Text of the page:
<ul> <li>Lexus has announced pricing for the updated 2025 UX300h hybrid subcompact luxury SUV. </li> <li>It now starts at $37,490 and ranges up to $47,525 for the top F Sport Handling AWD version.</li> <li>The UX300h replaces the previous UX250h, and it makes more power than before.</li> </ul> <div>Buyers of the smallest Lexus SUV will get more for the 2025 model year, but they'll have to pay a bit more for it as well. The 2025 Lexus UX300h features a more powerful hybrid drivetrain, and now we know that its base prices are on the rise as well. The base version is up by just $800, now starting at $37,490, but some trim levels are up by more than $2000. </div> <div>The UX300h replaces the previous UX250h, and its reworked gas-electric powertrain now makes 196 horsepower, versus 181 hp before. The front-wheel-drive model pairs a 2.0-liter inline-four gasoline engine with an electric motor while opting for all-wheel drive, for an extra $1570, adds another electric motor powering the rear wheels.</div> <div>Opting for the Premium trim level with more equipment will set you back $40,690, a $1540 increase from last year. And then there's the choice of two different F Sport versions. The first, called F Sport Design, incorporates just the visual tweaks and costs $41,440, a $2290 increase. The second is called F Sport Handling; this $45,955 model sits at the top of the lineup and adds suspension upgrades including adaptive dampers.</div> <div>Lexus hasn't said exactly when the 2025 UX will start reaching U.S. dealerships, but it's available now to build on the Lexus website so it shouldn't be long before it reaches customers' hands.</div>

The New York is now using cameras with microphones to ticket loud cars

<div>If you live in New York and drive a loud car, you could receive a notice from the city's Department of Environmental Protection telling you your car is too loud. Not because a police officer caught your noisy car, but because a computer did.</div> <div>A photo of an official order from the New York City DEP was published on Facebook by a page called Lowered Congress on Monday, directed at a BMW M3 that may have been a bit too loud. The notice reads as follows:</div> <div>I am writing to you because your vehicle has been identified as having a muffler that is not in compliance with Section 386 of the Vehicle and Traffic Law, which prohibits excessive noise from motor vehicles. Your vehicle was recorded by a camera that takes pictures of the vehicle and the license plate. In addition, a sound meter records the decibel level as the vehicle approaches and passes the camera.</div> <div>The order goes on to tell the owner to bring their car to a location specified by the DEP—a sewage treatment plant, to be precise—for inspection. Show up, and you'll have the opportunity to get the car fixed to avoid a fine—much like California's "fix-it" ticket system. The document also informs the owner that if they fail to show up, they could face a maximum fine of $875, plus additional fines for continuing to ignore the summons.</div> <div>A New York City DEP spokesman confirmed to Road & Track via email the system is part of a small pilot program that's been running since September 2021. From the description above, it sounds like it works much like a speed camera that automatically records a violation and sends it to you in the mail by reading your license plate. Instead of a speed gun, this new system uses a strategically placed sound meter to record decibel levels on the road, matching it to a license plate using a camera.</div> <div>The DEP tells us this new program is unrelated to Governor Kathy Hochul's recent initiative to curb noise pollution in New York. In September 2021 she signed the SLEEP bill into law, raising fines for exhaust noise violations in the state from $150 to $1000—currently the highest in the nation.</div> <div>The program will be reevaluated on June 30, according to the DEP. From there it'll likely either be expanded or taken out of commission. We'll be sure to follow up then to find out.</div>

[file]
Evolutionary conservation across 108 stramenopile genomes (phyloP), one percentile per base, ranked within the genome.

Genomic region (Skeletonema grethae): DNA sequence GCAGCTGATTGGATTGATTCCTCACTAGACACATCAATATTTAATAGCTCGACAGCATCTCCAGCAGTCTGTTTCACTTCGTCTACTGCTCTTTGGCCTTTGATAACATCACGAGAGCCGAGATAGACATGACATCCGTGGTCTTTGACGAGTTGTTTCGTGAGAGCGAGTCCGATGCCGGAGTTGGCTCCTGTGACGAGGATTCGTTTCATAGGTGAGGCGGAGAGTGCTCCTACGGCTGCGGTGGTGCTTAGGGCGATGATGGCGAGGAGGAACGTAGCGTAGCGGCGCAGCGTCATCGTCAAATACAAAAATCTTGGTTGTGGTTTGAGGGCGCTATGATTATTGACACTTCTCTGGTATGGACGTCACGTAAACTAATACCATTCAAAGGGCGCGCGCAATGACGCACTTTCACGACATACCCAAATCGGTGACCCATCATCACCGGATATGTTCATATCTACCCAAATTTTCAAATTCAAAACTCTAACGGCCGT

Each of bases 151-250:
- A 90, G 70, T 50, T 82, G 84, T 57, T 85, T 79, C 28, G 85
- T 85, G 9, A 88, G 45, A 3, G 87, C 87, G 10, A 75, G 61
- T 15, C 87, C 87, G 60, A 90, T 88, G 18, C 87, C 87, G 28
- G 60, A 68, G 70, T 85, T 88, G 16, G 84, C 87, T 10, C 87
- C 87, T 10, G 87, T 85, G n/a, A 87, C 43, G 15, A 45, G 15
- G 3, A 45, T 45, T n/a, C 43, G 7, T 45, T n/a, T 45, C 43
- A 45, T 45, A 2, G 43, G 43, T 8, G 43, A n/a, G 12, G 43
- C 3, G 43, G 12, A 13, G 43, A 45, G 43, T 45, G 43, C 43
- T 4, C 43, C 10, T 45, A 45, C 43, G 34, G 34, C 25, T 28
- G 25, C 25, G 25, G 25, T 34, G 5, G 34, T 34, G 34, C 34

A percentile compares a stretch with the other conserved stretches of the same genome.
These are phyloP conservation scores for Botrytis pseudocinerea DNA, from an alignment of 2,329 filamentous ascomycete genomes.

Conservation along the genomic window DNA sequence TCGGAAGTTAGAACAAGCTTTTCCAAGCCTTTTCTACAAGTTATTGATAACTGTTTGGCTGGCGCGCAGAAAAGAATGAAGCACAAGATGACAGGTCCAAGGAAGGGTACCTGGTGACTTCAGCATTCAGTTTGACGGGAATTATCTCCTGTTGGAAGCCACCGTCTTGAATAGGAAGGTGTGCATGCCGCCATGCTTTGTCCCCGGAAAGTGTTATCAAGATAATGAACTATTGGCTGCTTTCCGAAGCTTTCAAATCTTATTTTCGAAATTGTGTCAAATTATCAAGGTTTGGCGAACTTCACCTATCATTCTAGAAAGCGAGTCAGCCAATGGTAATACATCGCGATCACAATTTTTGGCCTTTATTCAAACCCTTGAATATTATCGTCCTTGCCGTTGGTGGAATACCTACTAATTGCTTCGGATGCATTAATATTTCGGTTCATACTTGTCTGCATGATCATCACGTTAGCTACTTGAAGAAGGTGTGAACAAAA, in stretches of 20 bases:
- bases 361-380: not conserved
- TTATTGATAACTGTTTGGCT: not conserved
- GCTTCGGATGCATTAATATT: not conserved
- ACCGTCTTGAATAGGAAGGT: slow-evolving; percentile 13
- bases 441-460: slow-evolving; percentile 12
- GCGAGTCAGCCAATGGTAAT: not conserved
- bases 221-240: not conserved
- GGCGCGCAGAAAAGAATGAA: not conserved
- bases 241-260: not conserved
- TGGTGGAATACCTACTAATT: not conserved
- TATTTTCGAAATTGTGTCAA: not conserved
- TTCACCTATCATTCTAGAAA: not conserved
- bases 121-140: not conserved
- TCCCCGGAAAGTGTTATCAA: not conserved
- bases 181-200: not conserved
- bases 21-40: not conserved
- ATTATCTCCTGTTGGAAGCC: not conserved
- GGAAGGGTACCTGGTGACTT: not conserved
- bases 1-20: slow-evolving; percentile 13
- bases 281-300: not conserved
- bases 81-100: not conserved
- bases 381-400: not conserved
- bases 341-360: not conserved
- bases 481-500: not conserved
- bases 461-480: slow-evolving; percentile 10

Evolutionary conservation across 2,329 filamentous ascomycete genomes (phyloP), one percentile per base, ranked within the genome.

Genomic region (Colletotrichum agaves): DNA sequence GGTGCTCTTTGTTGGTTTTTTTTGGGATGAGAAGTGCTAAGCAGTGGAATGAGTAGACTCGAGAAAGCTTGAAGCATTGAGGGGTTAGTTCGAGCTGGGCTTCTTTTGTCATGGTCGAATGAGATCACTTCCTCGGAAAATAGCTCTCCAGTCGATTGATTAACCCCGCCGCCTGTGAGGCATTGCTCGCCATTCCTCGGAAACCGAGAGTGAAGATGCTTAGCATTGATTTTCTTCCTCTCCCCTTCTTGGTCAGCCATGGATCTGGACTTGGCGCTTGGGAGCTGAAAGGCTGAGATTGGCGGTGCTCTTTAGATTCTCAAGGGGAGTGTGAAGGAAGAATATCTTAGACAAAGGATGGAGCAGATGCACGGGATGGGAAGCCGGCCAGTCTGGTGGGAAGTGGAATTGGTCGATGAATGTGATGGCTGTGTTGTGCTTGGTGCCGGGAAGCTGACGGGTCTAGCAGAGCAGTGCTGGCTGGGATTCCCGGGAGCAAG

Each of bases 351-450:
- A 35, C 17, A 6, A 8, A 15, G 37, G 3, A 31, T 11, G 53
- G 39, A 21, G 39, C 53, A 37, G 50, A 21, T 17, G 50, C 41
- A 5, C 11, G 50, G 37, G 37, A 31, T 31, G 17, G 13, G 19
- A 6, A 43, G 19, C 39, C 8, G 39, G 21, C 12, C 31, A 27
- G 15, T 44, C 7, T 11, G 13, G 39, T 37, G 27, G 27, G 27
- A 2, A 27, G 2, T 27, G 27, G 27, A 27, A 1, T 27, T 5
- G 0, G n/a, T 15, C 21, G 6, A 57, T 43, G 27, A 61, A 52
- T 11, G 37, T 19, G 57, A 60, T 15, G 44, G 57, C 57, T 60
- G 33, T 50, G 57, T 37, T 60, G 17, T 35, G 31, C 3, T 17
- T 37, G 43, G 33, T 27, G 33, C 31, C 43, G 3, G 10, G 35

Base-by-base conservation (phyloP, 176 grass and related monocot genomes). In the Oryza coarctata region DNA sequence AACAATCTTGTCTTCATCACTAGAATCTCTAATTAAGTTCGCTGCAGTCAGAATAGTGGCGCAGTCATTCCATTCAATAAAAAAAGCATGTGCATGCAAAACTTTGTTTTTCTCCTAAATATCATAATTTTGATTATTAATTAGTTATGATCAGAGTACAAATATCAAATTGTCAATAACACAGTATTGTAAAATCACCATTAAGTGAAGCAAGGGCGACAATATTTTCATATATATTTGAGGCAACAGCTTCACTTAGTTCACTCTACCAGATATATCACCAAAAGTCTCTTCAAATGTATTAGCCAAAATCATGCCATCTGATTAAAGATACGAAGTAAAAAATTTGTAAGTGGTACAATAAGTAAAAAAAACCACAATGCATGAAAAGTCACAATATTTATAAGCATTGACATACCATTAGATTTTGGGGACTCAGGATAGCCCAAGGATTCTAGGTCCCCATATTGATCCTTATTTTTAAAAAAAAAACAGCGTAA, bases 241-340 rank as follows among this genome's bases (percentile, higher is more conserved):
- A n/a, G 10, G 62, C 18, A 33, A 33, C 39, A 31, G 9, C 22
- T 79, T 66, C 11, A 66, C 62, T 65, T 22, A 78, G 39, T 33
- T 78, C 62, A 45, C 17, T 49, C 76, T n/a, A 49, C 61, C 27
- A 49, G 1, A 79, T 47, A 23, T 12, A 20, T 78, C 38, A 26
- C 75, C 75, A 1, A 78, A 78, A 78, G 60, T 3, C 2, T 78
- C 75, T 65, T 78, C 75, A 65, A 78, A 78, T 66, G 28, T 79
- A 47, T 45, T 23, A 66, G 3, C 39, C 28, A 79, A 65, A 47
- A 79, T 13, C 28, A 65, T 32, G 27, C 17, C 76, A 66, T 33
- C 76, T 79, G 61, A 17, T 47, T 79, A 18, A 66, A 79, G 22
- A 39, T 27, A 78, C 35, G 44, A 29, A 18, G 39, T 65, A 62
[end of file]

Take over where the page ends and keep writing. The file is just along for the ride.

Honda reveals a new ‘H’ logo that will be used on future EVs

<div>This is the first time Honda has changed the 'H mark' significantly since 1981, and the new version will first appear on Series Zero electric models. <ul> <li>Honda is introducing a new version of its "H mark" logo.</li> <li>This new H will appear on future EVs, including the production versions of the recently revealed Series Zero models.</li> <li>Honda says it's meant to resemble two outstretched hands.</li> </ul> <div>The Honda logo is undergoing significant changes for the first time since 1981. As part of the reveal of its new Series Zero EV models at CES, Honda showed off a new "H mark" that features a simplified shape and a more modern appearance. The company says the logo is meant specifically to show its commitment to EVs, and said that it will first appear on "next-generation EVs," including the production versions of these Series Zero vehicles scheduled to arrive in 2026.</div> <div>The new logo does away with the squircle-shaped surround for the H, meaning it's far simpler in execution than the badge we've been seeing on Honda models for some time now. The H itself is also wider and more sharply angled, which Honda says is meant to resemble two outstretched hands.</div> <div>It seems that we'll have to wait a few years for the first new model to feature the logo, as we expect it will be the production version of the Series Zero Saloon concept that's coming in 2026. In the meantime, Honda's new 2024 Prologue electric SUV, which is based on a GM platform, will still use the old version of the logo. We're also not sure whether any non-EV Hondas will eventually adopt the new H, but Honda has previously laid out plans for EVs and fuel-cell vehicles to make up 40 percent of its new-vehicle sales by 2030, 80 percent by 2035, and 100 percent by 2040.</div>